Fans of Comedy Central’s tv show “Drunk History” may be familiar with the story of Dr. William Minor: The Civil War doctor showed signs of struggling with mental health during and after the war (how could one not), and moved to London for a fresh start. Unfortunately, Dr. Minor suffered from the beliefs that all kinds of people were out to get him, and those beliefs led him to shoot an innocent stranger in cold blood. The American was institutionalized.
Concurrently, Professor James Murray was in charged of the Oxford English Dictionary (OED) project. While other dictionaries in English and other languages had been giant undertakings, perhaps none had the scope or level of excellence as this project. The OED, when all was said and done after decades of planning and work, included nearly half a million definitions as well as 1.8 million quotations from literature showing the changing usage of words. The print would be 178 miles long
Due to the sheer amount of work, Professor Murray relied on the work of both staff and volunteers. One of his most prolific and dependable volunteers was a reclusive American doctor living in the English countryside – Dr. William Minor. While Professor Murray initially was unaware of Dr. Minor’s living situation and condition, he did become aware, and the two became colleagues, if not friends. This book is the story of their work together.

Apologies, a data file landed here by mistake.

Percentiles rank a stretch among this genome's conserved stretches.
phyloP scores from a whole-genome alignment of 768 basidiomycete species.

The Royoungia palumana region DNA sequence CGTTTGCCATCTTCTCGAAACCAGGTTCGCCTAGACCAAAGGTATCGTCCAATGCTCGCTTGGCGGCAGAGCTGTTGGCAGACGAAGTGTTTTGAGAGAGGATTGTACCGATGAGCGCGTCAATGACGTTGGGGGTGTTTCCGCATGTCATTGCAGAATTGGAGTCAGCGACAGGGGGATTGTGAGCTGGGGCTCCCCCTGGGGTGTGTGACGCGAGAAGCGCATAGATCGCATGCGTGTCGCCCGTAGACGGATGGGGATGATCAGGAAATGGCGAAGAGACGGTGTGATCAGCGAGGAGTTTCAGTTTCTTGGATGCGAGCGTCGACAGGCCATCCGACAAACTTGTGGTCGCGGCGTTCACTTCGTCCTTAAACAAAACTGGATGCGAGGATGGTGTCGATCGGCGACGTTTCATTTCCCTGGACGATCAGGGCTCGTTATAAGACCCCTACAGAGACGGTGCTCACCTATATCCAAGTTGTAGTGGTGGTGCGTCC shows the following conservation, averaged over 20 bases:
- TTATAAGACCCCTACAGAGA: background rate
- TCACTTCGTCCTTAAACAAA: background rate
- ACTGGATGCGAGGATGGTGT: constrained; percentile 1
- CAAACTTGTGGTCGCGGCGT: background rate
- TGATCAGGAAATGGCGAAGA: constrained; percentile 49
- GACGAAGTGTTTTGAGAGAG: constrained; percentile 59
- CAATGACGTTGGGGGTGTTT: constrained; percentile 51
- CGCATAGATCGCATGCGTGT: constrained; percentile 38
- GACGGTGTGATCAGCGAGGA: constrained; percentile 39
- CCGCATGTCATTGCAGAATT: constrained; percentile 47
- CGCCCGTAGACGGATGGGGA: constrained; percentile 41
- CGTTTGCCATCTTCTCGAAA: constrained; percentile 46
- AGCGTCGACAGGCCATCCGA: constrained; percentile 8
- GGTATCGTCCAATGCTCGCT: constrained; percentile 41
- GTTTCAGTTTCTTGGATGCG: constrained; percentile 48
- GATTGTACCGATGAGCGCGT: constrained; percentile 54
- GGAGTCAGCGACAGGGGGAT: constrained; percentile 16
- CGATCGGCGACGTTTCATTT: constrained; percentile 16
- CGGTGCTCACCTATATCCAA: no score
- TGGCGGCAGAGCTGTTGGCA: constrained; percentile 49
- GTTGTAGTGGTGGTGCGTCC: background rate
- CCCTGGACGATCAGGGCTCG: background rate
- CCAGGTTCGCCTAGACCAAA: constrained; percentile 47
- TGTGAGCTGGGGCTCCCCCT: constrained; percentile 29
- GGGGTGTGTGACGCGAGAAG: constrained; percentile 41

While the book is about the OED, it’s also about the Civil War, 19th century medicine, the English language and politics, mental health, and myriad other rabbit trails. It’ll Bill Bryson-esque. In fact, by dumb luck, I also happened to be listening to Bill Bryson’s The Mother Tongue – English and How it Got that Way at the same time I was reading this. The two in combination harmonize nicely for bookwormy trivia fans.